Many self-published authors advised Nader to never pay for marketing. “Marketing is free and you can do it from your own home through social media. Advertising is what is expensive. You have to pay for reviews and for any ads you plan on using,” she says. Nader paid for The Deadly Mark’s ads and says that has made it more successful than The Foragers.
Nader also pointed out it was important to consider the difference of publishing an e-book versus a softcover. “If you look at the 2012 numbers, there are 800,000 e-book readers in the U.S. and 200,000 in Canada. I’m sure the numbers have gone up since,” she says. “Also, with e-book self-publishing, especially with smashwords.com, you can get as [much] as 100% royalty of sales.”
Nader concluded by describing the satisfaction of having work published. “You just feel a high sense of accomplishment and satisfaction knowing that something you’ve worked so hard on is finally done and out there for the world to see,” she says. “It’s not the writing of the book that is important but rather being able to actually finish writing the book. […] It takes a lot of time and dedication to get a book done, and not everybody has the patience to go through such a process.”
Ivan Samokish, a recent UTM graduate, published his novel, Division Clock, as an e-book on Amazon.
Samokish chose to self-publish because it was a faster process than traditional publishing. Traditional publishing could take years depending on how the publishing house had filled their quota for the year. “With self-publishing, there’s no back-and-forth that could take months. You’re free to promote your own work [and] set your own price,” he says.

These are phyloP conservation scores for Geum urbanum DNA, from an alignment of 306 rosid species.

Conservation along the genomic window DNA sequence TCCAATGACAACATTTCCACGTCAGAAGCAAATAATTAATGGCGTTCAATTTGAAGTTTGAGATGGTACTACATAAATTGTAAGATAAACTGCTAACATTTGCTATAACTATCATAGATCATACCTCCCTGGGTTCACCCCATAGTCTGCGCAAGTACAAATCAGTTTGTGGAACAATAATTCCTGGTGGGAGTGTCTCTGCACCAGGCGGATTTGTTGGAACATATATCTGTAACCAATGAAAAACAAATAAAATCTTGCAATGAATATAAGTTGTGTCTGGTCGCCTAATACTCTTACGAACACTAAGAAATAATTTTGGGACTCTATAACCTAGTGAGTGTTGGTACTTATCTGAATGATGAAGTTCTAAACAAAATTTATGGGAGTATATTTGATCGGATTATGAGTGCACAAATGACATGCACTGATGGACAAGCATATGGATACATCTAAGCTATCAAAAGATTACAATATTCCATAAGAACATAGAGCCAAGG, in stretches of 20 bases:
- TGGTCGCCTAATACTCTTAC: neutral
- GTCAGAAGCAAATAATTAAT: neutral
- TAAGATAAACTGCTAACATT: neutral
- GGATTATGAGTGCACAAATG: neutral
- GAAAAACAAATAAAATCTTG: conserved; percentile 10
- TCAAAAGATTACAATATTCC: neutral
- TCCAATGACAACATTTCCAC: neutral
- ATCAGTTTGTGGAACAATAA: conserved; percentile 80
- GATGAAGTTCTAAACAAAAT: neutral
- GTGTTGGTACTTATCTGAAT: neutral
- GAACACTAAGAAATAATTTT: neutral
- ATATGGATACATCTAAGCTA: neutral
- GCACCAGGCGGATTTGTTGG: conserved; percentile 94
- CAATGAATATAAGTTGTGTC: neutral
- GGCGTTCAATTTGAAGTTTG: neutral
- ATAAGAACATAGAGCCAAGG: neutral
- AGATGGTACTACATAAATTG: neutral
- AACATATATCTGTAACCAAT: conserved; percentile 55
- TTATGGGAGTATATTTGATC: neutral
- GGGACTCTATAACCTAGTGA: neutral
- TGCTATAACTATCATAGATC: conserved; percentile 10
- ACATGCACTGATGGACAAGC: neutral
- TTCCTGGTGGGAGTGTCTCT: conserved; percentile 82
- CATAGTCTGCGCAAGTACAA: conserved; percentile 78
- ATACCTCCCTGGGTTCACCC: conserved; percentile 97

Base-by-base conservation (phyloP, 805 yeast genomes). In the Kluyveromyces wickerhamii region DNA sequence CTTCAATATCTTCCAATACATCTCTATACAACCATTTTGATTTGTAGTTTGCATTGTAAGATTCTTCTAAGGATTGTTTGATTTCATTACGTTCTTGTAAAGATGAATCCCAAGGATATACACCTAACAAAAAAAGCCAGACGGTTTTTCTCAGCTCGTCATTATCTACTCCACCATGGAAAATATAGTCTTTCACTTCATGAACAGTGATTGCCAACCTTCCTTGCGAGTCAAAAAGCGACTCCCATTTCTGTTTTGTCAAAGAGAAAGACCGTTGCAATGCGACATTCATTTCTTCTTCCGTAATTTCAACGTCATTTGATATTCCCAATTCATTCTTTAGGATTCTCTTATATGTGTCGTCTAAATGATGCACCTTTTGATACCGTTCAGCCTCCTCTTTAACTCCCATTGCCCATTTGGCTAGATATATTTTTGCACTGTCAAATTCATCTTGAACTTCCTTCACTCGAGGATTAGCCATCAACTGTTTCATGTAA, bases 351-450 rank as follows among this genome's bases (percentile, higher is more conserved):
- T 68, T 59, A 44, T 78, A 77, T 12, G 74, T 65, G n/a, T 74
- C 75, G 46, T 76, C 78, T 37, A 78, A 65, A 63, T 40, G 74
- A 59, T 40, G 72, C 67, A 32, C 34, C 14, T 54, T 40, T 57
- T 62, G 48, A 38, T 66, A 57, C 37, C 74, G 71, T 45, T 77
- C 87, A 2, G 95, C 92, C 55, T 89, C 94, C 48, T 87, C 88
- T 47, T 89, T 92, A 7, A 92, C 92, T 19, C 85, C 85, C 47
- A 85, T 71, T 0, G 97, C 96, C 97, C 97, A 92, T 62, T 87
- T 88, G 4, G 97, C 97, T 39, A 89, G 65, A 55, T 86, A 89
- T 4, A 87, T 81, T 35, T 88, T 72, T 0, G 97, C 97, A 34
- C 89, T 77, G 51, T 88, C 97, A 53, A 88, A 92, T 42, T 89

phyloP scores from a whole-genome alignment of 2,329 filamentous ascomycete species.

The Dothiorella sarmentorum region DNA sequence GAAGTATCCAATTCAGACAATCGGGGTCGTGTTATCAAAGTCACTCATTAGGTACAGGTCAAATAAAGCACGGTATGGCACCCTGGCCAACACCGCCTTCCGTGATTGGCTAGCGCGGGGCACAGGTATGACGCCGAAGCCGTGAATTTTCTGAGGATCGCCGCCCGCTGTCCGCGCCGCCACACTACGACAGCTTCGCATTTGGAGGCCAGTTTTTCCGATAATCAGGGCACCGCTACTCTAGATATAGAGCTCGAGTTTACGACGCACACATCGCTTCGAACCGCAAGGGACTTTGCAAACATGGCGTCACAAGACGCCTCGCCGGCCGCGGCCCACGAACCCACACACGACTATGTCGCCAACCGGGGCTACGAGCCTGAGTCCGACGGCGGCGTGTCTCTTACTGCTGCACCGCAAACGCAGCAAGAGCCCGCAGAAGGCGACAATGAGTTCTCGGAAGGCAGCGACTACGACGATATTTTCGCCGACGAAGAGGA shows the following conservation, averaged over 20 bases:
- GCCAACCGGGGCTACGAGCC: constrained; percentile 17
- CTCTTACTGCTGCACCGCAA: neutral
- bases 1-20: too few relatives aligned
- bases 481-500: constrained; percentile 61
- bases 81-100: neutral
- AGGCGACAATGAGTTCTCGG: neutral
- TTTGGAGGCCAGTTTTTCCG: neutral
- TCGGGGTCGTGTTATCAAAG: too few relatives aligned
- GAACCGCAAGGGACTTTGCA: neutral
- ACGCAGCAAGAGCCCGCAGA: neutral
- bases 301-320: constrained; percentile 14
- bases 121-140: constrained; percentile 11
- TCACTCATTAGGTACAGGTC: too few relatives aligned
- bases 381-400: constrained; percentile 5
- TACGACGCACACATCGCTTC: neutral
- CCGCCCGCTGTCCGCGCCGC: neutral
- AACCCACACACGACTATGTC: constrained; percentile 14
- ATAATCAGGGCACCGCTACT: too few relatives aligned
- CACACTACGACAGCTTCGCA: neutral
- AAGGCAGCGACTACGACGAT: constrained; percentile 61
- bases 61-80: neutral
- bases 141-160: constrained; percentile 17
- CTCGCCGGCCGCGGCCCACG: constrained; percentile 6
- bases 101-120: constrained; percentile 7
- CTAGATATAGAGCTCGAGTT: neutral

“Success has been slow,” Samokish added. “Sales are not as important as getting the feedback from good reviews.” He said he approached blogs and offered free copies of his book. He has so far gotten two good reviews and one “very bad review”.
Samokish says he continues to write as a hobby and hasn’t focused a lot of energy on marketing his book. Samokish says that if his work turns out to be horrible, he can always write a second, better edition.
Assia Messaoudi, a third-year student doing a double major in English and PWC, self-published her collection of poems, The Lies I Told My Journal, in May 2015.
Previously, a few of Messaoudi’s poems had been published in Descant. “I had considered making a book for several years, but I was very hesitant because I didn’t think it would sell,” she said. “I didn’t want to wait to hear back from publishing houses and I didn’t want to lose any rights to my own work, so I decided to do it on my own. The two poems I published with a literary journal went through rigorous editing, but when I self-published, the editing and changing of syntax were minimal.”
Messaoudi used lulu.com to print 100 copies of her book. She then carried the book around everywhere she went and showed people. “Mostly everyone I came across was extremely supportive and willing to buy a copy,” she says, adding that she has currently sold all copies.